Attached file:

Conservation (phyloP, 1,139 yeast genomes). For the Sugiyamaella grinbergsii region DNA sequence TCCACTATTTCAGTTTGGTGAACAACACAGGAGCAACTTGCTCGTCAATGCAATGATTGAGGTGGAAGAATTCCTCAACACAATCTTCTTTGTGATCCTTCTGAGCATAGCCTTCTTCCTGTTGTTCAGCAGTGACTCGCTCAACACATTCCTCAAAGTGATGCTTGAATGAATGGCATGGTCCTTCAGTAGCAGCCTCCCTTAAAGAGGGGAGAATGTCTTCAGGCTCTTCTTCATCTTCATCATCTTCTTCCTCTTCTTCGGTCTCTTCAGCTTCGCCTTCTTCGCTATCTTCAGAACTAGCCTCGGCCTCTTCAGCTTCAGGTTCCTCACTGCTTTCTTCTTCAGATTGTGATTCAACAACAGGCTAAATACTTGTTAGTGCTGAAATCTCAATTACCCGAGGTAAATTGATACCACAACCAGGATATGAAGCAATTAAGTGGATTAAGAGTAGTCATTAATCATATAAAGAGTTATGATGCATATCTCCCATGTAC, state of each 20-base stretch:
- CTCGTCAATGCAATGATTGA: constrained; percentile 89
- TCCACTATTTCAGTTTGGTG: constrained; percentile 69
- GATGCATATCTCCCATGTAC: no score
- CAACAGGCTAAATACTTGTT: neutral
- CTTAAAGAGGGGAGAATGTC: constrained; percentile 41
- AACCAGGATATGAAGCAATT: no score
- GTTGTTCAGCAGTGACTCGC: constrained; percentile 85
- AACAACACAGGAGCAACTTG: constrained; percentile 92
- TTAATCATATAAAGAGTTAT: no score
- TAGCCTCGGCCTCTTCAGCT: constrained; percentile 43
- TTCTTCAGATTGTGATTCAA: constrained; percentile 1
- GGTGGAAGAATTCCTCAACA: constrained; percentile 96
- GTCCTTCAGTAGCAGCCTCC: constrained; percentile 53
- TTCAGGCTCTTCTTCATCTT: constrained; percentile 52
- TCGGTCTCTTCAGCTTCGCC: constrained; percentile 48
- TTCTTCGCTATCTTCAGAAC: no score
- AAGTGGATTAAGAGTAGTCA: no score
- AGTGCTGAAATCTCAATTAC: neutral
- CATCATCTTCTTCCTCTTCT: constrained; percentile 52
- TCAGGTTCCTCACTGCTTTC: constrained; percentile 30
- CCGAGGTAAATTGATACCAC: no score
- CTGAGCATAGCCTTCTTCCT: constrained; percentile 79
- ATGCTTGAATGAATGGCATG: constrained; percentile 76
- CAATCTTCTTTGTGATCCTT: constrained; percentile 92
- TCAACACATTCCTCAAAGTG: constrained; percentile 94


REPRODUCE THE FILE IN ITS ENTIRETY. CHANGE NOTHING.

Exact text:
Conservation (phyloP, 1,139 yeast genomes). For the Sugiyamaella grinbergsii region DNA sequence TCCACTATTTCAGTTTGGTGAACAACACAGGAGCAACTTGCTCGTCAATGCAATGATTGAGGTGGAAGAATTCCTCAACACAATCTTCTTTGTGATCCTTCTGAGCATAGCCTTCTTCCTGTTGTTCAGCAGTGACTCGCTCAACACATTCCTCAAAGTGATGCTTGAATGAATGGCATGGTCCTTCAGTAGCAGCCTCCCTTAAAGAGGGGAGAATGTCTTCAGGCTCTTCTTCATCTTCATCATCTTCTTCCTCTTCTTCGGTCTCTTCAGCTTCGCCTTCTTCGCTATCTTCAGAACTAGCCTCGGCCTCTTCAGCTTCAGGTTCCTCACTGCTTTCTTCTTCAGATTGTGATTCAACAACAGGCTAAATACTTGTTAGTGCTGAAATCTCAATTACCCGAGGTAAATTGATACCACAACCAGGATATGAAGCAATTAAGTGGATTAAGAGTAGTCATTAATCATATAAAGAGTTATGATGCATATCTCCCATGTAC, state of each 20-base stretch:
- CTCGTCAATGCAATGATTGA: constrained; percentile 89
- TCCACTATTTCAGTTTGGTG: constrained; percentile 69
- GATGCATATCTCCCATGTAC: no score
- CAACAGGCTAAATACTTGTT: neutral
- CTTAAAGAGGGGAGAATGTC: constrained; percentile 41
- AACCAGGATATGAAGCAATT: no score
- GTTGTTCAGCAGTGACTCGC: constrained; percentile 85
- AACAACACAGGAGCAACTTG: constrained; percentile 92
- TTAATCATATAAAGAGTTAT: no score
- TAGCCTCGGCCTCTTCAGCT: constrained; percentile 43
- TTCTTCAGATTGTGATTCAA: constrained; percentile 1
- GGTGGAAGAATTCCTCAACA: constrained; percentile 96
- GTCCTTCAGTAGCAGCCTCC: constrained; percentile 53
- TTCAGGCTCTTCTTCATCTT: constrained; percentile 52
- TCGGTCTCTTCAGCTTCGCC: constrained; percentile 48
- TTCTTCGCTATCTTCAGAAC: no score
- AAGTGGATTAAGAGTAGTCA: no score
- AGTGCTGAAATCTCAATTAC: neutral
- CATCATCTTCTTCCTCTTCT: constrained; percentile 52
- TCAGGTTCCTCACTGCTTTC: constrained; percentile 30
- CCGAGGTAAATTGATACCAC: no score
- CTGAGCATAGCCTTCTTCCT: constrained; percentile 79
- ATGCTTGAATGAATGGCATG: constrained; percentile 76
- CAATCTTCTTTGTGATCCTT: constrained; percentile 92
- TCAACACATTCCTCAAAGTG: constrained; percentile 94